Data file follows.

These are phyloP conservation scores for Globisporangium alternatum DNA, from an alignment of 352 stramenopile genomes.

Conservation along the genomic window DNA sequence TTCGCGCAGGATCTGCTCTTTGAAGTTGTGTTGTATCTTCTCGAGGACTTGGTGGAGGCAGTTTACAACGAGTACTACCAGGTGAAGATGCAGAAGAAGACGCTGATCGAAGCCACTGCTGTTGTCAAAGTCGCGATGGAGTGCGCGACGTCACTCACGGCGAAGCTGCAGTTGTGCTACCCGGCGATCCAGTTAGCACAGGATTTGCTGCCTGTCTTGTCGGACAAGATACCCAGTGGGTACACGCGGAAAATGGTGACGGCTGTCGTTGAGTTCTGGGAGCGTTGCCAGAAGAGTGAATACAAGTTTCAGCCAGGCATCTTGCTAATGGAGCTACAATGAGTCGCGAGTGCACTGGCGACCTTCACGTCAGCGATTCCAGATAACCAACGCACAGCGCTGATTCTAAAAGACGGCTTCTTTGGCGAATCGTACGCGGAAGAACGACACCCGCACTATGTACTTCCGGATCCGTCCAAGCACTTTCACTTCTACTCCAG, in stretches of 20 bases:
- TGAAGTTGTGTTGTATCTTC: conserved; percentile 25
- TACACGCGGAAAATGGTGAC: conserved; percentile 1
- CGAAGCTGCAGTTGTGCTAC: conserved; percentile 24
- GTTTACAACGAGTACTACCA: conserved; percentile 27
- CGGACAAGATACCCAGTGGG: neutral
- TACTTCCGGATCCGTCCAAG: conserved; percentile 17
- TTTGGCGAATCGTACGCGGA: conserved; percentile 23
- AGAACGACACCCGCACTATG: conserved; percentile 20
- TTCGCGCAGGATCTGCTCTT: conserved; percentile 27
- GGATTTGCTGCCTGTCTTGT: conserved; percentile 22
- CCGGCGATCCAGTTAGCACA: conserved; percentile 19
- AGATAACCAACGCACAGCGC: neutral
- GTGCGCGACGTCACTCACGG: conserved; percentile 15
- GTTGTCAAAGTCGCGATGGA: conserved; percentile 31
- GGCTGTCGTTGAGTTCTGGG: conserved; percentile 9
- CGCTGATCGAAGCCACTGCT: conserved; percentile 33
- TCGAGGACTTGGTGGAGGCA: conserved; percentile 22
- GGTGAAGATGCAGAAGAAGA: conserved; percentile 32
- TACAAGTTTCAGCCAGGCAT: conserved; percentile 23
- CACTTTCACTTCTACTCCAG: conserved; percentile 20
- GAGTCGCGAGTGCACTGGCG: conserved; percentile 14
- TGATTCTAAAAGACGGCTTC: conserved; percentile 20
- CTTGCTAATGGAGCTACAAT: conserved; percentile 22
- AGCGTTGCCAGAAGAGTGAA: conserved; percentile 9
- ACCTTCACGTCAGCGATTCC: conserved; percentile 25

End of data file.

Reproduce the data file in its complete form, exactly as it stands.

These are phyloP conservation scores for Globisporangium alternatum DNA, from an alignment of 352 stramenopile genomes.

Conservation along the genomic window DNA sequence TTCGCGCAGGATCTGCTCTTTGAAGTTGTGTTGTATCTTCTCGAGGACTTGGTGGAGGCAGTTTACAACGAGTACTACCAGGTGAAGATGCAGAAGAAGACGCTGATCGAAGCCACTGCTGTTGTCAAAGTCGCGATGGAGTGCGCGACGTCACTCACGGCGAAGCTGCAGTTGTGCTACCCGGCGATCCAGTTAGCACAGGATTTGCTGCCTGTCTTGTCGGACAAGATACCCAGTGGGTACACGCGGAAAATGGTGACGGCTGTCGTTGAGTTCTGGGAGCGTTGCCAGAAGAGTGAATACAAGTTTCAGCCAGGCATCTTGCTAATGGAGCTACAATGAGTCGCGAGTGCACTGGCGACCTTCACGTCAGCGATTCCAGATAACCAACGCACAGCGCTGATTCTAAAAGACGGCTTCTTTGGCGAATCGTACGCGGAAGAACGACACCCGCACTATGTACTTCCGGATCCGTCCAAGCACTTTCACTTCTACTCCAG, in stretches of 20 bases:
- TGAAGTTGTGTTGTATCTTC: conserved; percentile 25
- TACACGCGGAAAATGGTGAC: conserved; percentile 1
- CGAAGCTGCAGTTGTGCTAC: conserved; percentile 24
- GTTTACAACGAGTACTACCA: conserved; percentile 27
- CGGACAAGATACCCAGTGGG: neutral
- TACTTCCGGATCCGTCCAAG: conserved; percentile 17
- TTTGGCGAATCGTACGCGGA: conserved; percentile 23
- AGAACGACACCCGCACTATG: conserved; percentile 20
- TTCGCGCAGGATCTGCTCTT: conserved; percentile 27
- GGATTTGCTGCCTGTCTTGT: conserved; percentile 22
- CCGGCGATCCAGTTAGCACA: conserved; percentile 19
- AGATAACCAACGCACAGCGC: neutral
- GTGCGCGACGTCACTCACGG: conserved; percentile 15
- GTTGTCAAAGTCGCGATGGA: conserved; percentile 31
- GGCTGTCGTTGAGTTCTGGG: conserved; percentile 9
- CGCTGATCGAAGCCACTGCT: conserved; percentile 33
- TCGAGGACTTGGTGGAGGCA: conserved; percentile 22
- GGTGAAGATGCAGAAGAAGA: conserved; percentile 32
- TACAAGTTTCAGCCAGGCAT: conserved; percentile 23
- CACTTTCACTTCTACTCCAG: conserved; percentile 20
- GAGTCGCGAGTGCACTGGCG: conserved; percentile 14
- TGATTCTAAAAGACGGCTTC: conserved; percentile 20
- CTTGCTAATGGAGCTACAAT: conserved; percentile 22
- AGCGTTGCCAGAAGAGTGAA: conserved; percentile 9
- ACCTTCACGTCAGCGATTCC: conserved; percentile 25